Pope Francis
Pope FrancisReuters

Pope Francis, the leader of 1.2 billion Roman Catholics around the world, talked about the Apocalypse in his Thanksgiving Day address at St. Peter's Square.

The Christian leader said that the end of the world was inevitable because there was so much sin, adding that questions about the Apocalypse were ancient.

The thought of the world "passing away" had travelled down through ages and though the Church knew no answers to when it shall happen, he confirmed that an end was unavoidable.

The Pope also added that the apocalypse will not be the end; it will rather be a "transformation" to a new, more beautiful universe. He also explained that God was preparing a new world for humans and humanity, while the earth weakens under the weight of the sin.

"Yes, the Earth is already deformed by sin and this world shall pass away. However, God promised a new dwelling place and a new Earth is being prepared; in this new world, justice will abide and God shall answer and quenched humans' longing for peace," Pope Francis explained.

At another mass on Friday, Pope Francis talked about the fall of Babylon and Jerusalem, telling the disciples that each city had fallen for separate reasons – for corruption and distraction.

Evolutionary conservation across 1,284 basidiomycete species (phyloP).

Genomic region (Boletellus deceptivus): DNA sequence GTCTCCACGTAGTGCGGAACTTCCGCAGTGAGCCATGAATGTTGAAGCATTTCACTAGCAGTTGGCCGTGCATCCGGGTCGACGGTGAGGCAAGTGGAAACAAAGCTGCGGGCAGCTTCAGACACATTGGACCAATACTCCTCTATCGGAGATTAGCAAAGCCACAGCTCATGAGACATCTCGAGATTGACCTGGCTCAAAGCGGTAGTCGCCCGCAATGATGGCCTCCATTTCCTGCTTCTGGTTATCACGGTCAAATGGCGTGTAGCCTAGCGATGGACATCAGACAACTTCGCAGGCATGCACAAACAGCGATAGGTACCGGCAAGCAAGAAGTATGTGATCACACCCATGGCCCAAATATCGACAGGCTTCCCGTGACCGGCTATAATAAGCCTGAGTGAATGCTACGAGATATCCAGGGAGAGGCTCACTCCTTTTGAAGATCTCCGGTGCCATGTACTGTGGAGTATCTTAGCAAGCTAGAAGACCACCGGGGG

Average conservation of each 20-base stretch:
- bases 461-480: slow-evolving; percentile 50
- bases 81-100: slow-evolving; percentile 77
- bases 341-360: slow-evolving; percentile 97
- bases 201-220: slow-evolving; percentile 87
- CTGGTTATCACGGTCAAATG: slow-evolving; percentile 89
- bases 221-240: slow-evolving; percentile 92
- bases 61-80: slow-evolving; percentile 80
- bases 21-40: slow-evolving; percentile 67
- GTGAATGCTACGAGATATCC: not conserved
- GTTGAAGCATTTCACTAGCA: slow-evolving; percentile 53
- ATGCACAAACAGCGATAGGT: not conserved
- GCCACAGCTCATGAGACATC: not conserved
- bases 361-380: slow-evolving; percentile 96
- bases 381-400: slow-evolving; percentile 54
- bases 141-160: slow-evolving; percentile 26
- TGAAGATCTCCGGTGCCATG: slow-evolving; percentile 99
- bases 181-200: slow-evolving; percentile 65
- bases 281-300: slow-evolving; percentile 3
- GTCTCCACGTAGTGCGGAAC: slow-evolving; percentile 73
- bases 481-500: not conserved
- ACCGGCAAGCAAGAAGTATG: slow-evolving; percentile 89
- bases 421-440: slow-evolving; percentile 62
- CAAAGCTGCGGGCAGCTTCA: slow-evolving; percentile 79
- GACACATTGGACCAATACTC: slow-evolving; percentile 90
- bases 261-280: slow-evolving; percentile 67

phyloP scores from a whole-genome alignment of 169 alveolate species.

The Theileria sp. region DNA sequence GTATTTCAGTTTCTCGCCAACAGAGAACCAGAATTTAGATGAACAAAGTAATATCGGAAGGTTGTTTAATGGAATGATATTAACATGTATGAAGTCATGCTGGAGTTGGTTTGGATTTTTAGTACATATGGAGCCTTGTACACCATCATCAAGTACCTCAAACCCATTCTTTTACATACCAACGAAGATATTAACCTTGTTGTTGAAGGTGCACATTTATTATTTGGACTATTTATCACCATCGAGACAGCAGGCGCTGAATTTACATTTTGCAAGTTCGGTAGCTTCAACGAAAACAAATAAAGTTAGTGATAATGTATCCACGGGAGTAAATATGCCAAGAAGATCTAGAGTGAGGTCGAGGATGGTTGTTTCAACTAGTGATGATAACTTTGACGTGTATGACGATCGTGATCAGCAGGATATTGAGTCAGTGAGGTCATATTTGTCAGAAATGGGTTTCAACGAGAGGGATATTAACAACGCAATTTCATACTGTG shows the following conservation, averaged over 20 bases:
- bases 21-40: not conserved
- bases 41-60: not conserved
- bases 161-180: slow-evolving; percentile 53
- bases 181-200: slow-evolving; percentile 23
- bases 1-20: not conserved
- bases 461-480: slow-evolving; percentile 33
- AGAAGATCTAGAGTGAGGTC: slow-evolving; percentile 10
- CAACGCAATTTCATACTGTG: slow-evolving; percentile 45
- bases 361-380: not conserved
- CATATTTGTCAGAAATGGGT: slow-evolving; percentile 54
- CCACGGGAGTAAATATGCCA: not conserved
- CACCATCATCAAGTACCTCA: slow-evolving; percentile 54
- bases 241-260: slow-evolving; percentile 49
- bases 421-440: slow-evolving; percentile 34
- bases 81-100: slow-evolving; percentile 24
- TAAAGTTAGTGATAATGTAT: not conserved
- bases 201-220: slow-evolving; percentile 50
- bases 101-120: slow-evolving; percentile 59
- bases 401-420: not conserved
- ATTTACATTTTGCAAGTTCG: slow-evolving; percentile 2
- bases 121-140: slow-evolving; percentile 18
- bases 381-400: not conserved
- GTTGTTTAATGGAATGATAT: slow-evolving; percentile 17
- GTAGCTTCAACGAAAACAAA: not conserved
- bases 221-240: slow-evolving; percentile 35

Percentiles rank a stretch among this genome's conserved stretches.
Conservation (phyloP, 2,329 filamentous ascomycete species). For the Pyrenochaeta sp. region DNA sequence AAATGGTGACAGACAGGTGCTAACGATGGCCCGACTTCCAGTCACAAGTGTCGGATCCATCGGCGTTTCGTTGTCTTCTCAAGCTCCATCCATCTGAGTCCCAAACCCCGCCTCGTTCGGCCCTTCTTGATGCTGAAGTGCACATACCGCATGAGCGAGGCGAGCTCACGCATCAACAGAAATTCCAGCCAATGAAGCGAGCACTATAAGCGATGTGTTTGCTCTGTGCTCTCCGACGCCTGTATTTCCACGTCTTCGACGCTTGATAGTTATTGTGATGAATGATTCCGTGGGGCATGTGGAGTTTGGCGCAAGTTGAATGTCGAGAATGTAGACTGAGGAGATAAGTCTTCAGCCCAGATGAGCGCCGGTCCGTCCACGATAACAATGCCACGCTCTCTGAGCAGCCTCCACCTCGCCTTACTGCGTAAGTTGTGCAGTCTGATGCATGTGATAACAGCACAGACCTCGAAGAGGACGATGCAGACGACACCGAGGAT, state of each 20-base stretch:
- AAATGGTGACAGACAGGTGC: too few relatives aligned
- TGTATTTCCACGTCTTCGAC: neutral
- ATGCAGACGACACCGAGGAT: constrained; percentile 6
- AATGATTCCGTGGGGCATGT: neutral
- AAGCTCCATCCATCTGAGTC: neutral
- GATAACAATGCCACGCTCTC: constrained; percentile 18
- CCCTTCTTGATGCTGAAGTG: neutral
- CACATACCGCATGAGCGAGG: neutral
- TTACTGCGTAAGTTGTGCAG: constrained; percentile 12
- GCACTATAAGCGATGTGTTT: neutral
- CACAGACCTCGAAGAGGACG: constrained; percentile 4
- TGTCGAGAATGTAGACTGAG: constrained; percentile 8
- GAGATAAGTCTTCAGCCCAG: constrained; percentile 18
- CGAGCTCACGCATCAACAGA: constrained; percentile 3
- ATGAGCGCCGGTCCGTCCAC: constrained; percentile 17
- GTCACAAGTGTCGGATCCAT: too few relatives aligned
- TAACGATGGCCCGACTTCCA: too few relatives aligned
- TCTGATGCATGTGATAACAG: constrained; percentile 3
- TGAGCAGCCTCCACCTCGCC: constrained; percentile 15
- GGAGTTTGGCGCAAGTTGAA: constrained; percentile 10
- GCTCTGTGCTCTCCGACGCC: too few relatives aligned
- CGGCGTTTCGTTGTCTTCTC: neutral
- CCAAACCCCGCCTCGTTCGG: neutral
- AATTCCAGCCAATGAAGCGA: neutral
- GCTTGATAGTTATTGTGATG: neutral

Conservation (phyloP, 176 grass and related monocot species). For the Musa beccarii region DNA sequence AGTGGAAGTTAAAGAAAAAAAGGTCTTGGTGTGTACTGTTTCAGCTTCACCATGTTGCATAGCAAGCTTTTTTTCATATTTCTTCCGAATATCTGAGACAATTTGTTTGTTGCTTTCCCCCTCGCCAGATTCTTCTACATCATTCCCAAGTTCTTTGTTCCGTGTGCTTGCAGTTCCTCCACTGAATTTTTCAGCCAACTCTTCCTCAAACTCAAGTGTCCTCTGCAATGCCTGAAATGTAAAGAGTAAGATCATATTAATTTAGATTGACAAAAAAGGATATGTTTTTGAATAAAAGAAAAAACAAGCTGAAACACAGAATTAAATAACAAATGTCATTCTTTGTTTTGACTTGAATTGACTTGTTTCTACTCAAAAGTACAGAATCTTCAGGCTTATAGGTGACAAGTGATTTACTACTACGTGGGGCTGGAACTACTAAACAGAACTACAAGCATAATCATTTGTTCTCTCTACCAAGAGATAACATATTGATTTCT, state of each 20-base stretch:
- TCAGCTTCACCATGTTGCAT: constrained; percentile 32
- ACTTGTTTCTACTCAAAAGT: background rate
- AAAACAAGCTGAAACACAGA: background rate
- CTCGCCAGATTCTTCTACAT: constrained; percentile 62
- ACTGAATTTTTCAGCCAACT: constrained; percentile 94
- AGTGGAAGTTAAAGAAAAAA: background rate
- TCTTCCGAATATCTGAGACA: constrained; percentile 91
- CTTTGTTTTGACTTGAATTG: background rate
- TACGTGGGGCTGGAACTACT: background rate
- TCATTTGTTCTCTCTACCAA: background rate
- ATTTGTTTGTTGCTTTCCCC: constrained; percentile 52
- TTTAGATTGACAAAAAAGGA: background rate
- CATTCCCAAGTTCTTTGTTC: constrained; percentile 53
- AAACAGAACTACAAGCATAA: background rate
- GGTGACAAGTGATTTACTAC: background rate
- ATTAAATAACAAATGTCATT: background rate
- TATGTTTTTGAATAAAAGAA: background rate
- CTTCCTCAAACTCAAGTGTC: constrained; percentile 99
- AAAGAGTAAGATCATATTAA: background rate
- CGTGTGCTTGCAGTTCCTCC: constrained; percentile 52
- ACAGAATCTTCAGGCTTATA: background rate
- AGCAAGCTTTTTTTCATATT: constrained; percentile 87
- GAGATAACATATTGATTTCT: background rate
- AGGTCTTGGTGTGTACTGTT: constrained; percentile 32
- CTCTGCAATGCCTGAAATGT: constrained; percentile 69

The Pope on his current three-day visit to Turkey, called for more religious tolerance and claimed that fundamentalism could be fought by ridding the world of poverty, hunger and marginalization and not just by military intervention.

Speaking at Turkish president Recep Tayyip Erdoğan's palace in Ankara, the 77-year-old pontiff called for more interreligious dialog and lauded the Muslim country for caring for more than a million Syrians who now live within Turkish borders.

Pope Francis is the fourth Pope to visit Turkey and his speech seemed to resonate among people present at the venue.

"It is essential that all citizens – Muslim, Jewish and Christian – both in the provision and practice of the law, enjoy the same rights and respect the same duties. Freedom of religion and freedom of expression, when truly guaranteed to each person, will help friendship to flourish and thus become an eloquent sign of peace," the Pope said.

Francis is set to travel to Istanbul on Saturday, where he will be the official guest of Orthodox Christian leader Bartholomew I, the ecumenical patriarch who guides 300 million orthodox Christians.

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